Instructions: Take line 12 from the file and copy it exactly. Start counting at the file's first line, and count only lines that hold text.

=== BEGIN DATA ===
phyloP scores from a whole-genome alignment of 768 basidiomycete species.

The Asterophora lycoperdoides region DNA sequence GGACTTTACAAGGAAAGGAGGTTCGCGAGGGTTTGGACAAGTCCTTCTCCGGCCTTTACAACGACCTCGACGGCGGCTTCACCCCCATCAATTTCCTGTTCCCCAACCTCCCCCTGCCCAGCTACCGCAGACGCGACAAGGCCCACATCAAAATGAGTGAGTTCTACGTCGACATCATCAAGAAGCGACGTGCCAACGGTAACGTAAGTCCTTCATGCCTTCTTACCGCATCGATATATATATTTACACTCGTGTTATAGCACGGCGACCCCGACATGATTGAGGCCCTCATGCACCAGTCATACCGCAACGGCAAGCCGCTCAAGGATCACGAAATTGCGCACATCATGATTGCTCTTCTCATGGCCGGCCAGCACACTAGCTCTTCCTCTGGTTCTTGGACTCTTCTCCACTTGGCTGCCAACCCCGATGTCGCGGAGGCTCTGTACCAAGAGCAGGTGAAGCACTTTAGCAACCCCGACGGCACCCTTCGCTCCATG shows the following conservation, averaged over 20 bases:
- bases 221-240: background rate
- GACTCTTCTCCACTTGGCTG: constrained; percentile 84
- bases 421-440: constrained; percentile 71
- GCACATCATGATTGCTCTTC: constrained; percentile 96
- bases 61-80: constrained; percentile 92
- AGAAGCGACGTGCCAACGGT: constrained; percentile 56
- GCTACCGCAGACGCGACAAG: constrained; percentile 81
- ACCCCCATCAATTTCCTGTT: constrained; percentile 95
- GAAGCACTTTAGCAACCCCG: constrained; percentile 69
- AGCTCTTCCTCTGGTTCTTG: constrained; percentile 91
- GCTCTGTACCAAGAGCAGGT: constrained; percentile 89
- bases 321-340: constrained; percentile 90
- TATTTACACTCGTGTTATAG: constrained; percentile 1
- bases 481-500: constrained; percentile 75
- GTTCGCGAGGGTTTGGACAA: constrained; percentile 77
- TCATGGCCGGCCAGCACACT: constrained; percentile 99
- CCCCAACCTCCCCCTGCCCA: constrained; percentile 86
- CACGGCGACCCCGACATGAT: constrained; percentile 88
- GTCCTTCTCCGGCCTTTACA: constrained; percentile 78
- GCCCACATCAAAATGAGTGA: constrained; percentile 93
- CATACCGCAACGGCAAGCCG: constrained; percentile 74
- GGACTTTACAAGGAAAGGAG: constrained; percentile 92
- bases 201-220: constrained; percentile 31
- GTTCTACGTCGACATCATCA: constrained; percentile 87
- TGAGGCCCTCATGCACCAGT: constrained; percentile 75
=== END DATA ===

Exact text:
- AGCTCTTCCTCTGGTTCTTG: constrained; percentile 91